Singapore is home to a new youth focussed mental health organisation, Changing Minds Limited (Changing Minds), approaching a serious issue from a novel perspective.
Officially launched in April, Changing Minds tackles the issue of youth mental health and wellbeing from an Asset Based Community Development (ABCD) perspective, an established approach new to Singapore and the Singaporean mental health sector.
Changing Minds targets the community at large, bringing together consulting services, cutting edge training programs and community partnerships to support individual grassroots “operatives”, informal collectives, social enterprise and the formal youth sector to develop, design and deliver clinically informed prevention and early intervention initiatives and ventures. Complementing the usual delivery of clinical or professional youth support services.
“Our constituents can be anyone; from an individual with an interest in making a difference in their community but not knowing how to start, to issue specific organisations that work with youth, or businesses that employ young people but don’t fully understand or know how to support them in mental health and wellbeing related matters, and everything in between. It involves connecting people and collaboration from across the community and it sectors” Andrew Rigg.
Evidence from around the world shows this approach works. In fact, community driven prevention and early intervention approaches have been essential components of all major global population health campaigns for many years and are a recognised, though not yet widely applied, essential part of the battle to address and support young people experiencing mental health issues.
“When thinking about mental health, as well as the immediate effects, we also need to think about the long-term ones. We know that in many cases, when a young person starts experiencing symptoms, three quarters of them don’t seek help. We also know the longer a person waits to seek support, the greater the likelihood their condition will get worse. This gap between first experiencing symptoms and first seeking help, is known as the “treatment gap”. And in Singapore this gap, for young people, is between 4 and 11 years. Now that’s a long time and by the time they seek help, receive support or a diagnosis and begin treatment, they are well into adulthood and their condition is probably negatively affecting their lives – their quality of life, relationships with friends and family, their ability to study, and work. It’s our aim to play a part in reducing that treatment gap, ensuring young people are able to seek help earlier, that they have a better understanding of their own mental health and they know when, where and how to seek help. When this happens, everyone benefits – the young person, society and even the economy.” Andrew Rigg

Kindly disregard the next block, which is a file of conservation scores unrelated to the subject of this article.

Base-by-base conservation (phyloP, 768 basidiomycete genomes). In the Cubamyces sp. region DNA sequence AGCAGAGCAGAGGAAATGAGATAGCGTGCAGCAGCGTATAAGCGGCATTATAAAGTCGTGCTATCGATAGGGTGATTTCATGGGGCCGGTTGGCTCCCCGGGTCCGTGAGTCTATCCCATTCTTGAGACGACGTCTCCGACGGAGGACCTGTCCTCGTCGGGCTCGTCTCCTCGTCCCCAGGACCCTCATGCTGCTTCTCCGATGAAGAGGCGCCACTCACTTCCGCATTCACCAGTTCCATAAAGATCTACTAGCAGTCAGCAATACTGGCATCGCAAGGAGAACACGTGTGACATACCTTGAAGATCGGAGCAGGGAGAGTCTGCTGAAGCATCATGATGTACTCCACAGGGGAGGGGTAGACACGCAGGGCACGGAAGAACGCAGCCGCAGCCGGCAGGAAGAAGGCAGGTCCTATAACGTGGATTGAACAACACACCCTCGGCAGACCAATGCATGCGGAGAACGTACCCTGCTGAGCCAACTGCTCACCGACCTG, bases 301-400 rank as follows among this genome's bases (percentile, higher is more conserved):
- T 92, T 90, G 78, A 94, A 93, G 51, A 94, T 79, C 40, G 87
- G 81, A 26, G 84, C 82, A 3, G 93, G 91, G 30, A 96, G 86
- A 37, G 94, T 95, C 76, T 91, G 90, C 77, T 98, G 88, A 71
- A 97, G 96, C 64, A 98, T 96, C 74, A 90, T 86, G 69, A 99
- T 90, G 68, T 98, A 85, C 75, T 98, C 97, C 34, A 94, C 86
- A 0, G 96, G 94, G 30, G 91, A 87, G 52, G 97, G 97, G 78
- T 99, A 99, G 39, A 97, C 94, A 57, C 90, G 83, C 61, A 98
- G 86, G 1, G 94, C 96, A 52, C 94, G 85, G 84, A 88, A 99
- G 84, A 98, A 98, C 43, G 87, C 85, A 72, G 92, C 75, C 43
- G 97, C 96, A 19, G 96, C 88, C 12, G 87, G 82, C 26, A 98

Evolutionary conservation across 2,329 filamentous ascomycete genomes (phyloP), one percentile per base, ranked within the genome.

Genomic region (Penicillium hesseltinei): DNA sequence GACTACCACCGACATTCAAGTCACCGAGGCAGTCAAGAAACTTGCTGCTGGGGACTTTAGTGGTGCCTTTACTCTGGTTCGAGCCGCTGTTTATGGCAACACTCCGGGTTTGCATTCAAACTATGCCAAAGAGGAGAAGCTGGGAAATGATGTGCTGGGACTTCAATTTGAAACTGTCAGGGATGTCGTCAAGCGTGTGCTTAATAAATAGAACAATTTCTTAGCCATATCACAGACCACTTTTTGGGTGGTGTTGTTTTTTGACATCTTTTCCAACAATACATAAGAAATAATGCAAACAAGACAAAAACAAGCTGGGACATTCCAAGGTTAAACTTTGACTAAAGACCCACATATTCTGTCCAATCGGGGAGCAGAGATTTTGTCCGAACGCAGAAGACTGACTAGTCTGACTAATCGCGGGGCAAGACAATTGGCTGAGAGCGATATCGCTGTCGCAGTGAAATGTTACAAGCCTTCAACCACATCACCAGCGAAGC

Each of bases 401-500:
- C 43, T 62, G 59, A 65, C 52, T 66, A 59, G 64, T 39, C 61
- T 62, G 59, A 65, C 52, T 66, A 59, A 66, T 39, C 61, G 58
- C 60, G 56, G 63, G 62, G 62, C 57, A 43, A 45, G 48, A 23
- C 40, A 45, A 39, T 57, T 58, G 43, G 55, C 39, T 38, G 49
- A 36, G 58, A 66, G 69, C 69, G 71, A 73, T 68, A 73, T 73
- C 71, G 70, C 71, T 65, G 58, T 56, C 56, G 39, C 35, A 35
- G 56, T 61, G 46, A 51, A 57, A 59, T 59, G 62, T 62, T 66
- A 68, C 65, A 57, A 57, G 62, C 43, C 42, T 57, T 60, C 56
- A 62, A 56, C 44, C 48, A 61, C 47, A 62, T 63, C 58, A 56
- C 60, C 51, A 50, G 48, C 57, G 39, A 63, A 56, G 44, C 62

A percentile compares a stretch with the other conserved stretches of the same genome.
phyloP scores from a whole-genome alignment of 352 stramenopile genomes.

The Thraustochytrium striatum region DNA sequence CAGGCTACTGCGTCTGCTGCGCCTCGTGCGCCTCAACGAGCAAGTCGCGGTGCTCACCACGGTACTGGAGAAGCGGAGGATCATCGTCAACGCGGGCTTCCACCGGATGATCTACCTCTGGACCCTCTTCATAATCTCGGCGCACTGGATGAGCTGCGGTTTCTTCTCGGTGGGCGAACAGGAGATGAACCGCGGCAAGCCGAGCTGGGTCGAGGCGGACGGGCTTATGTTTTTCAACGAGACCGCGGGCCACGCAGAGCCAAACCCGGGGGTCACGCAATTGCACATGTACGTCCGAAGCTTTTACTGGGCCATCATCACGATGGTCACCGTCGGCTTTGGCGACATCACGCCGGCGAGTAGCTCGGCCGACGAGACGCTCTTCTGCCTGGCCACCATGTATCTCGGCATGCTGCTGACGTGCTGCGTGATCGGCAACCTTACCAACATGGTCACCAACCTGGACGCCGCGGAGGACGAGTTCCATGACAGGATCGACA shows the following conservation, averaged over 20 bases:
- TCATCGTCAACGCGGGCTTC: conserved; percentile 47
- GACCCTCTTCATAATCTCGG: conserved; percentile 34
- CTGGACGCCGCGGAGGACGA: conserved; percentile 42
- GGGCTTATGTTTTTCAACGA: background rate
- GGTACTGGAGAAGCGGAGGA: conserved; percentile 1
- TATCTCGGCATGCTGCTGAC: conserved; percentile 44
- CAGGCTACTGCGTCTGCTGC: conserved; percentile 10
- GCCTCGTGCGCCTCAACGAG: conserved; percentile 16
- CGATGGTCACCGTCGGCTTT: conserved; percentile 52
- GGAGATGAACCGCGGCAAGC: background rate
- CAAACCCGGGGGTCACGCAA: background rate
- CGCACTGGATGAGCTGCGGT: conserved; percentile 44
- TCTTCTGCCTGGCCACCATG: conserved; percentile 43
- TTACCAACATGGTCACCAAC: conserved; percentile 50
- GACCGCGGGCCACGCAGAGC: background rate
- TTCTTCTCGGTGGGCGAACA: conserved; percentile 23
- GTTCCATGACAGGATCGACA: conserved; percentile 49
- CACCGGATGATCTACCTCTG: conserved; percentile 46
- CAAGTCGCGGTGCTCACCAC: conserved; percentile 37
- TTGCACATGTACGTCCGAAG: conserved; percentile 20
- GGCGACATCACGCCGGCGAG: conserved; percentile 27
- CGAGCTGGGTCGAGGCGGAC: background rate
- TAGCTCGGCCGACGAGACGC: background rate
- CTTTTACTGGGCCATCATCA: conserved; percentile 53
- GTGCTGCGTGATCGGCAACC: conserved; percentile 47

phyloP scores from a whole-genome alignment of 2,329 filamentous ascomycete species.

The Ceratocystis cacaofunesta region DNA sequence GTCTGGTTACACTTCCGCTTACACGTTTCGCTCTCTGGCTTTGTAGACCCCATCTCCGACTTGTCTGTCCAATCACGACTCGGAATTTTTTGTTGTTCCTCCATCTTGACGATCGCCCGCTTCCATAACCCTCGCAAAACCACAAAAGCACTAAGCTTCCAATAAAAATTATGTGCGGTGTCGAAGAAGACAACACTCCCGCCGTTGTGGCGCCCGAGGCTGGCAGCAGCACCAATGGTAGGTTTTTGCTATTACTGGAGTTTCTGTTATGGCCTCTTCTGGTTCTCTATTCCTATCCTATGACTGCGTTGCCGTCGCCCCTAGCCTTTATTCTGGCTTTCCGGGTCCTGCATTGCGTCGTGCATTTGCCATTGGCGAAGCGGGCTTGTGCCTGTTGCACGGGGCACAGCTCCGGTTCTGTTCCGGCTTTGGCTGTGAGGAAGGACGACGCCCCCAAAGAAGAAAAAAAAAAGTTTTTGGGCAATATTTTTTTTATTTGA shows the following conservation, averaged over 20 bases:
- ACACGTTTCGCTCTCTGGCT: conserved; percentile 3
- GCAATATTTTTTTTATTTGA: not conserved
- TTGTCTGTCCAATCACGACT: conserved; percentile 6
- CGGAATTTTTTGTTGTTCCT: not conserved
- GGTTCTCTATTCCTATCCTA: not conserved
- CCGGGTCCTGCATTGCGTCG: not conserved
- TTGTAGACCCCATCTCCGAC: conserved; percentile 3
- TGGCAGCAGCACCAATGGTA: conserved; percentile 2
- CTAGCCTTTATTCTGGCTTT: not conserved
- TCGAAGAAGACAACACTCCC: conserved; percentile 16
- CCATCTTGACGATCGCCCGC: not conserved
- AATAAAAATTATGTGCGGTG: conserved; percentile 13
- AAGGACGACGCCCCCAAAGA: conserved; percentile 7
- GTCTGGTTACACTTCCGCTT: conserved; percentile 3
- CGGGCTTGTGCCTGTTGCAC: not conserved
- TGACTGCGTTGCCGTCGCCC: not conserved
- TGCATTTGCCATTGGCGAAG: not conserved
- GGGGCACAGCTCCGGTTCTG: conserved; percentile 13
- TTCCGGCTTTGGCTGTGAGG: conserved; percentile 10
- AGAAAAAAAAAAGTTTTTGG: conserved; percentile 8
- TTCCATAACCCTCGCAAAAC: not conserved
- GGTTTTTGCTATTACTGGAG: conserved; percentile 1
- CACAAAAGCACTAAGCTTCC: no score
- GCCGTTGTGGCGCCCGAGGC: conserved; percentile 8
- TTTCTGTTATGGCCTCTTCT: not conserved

In 2019 it was reported that mental health related issues impacted the Singapore economy by more than $3billion dollars and this amount is increasing annually. By 2030, mental health is forecast to cost the global economy more than US$30trillion annually.
Changing Minds delivers services through partnerships with local organisers and operatives, service organisations, the clinical mental health sector and international partners and is underpinned by principles of Asset Based Community Development. ABCD is characterised by ‘ground up’ rather than ‘top down’ approaches – focussing on unlocking the potential that already exists in the community to innovate and find solutions to the issues they face for themselves.
“ABCD informs us the answer to most community issues can be found in the community itself; that enormous potential for action and change exists in the community but often needs help to be realised. Cross community cooperation and collaboration has an essential role to play in unlocking that potential, and that’s where Changing Minds comes in. We are experienced ABCD practitioners and service designers with almost 20 years of experience in the field. Our role is to help coordinate the process, providing the keys, so to speak, through listening to the different voices in the community, especially the voices of young people and delivering contextualised consultation services, fostering collaboration, providing accessible access to the latest cutting-edge training and catalysing the development of new, innovative solutions from within the community and through our community partnerships. Ultimately creating an environment where our young people are supported at every turn and mental health in general, is normalised, humanised.” Andrew Rigg
KEY YOUTH MENTAL HEALTH POINTS
- Around 1 in 4 young people in Singapore are experiencing mental health issues with 18-to-34-year old’s most affected.
- According to Samaritans of Singapore, suicide is the leading cause of death in young people aged between 10 and 29 years.
- According to anecdotal research, deaths by suicide are also under-reported.
- According to a report on CNA in late 2020, three quarters of young people experiencing mental health symptoms do not seek help.
- The median time taken between a young person first experiencing symptoms and first seeking help is between 4 and 11 years – even at the lower end of the spectrum, by this time the likelihood of mental health affecting quality of life, relationships, work and study is significantly increased.
- According to the International Journal of Mental Health, clinically informed, multidisciplinary prevention and early intervention approaches have the greatest impact on people’s mental health and wellbeing.
- Youth Mental Health is a recognised global issue, Singapore’s data is equivalent to the global data.
- The Lancet Commission on Global Mental Health and Sustainable Development reports that by 2030, mental health will cost the global economy US$30 trillion.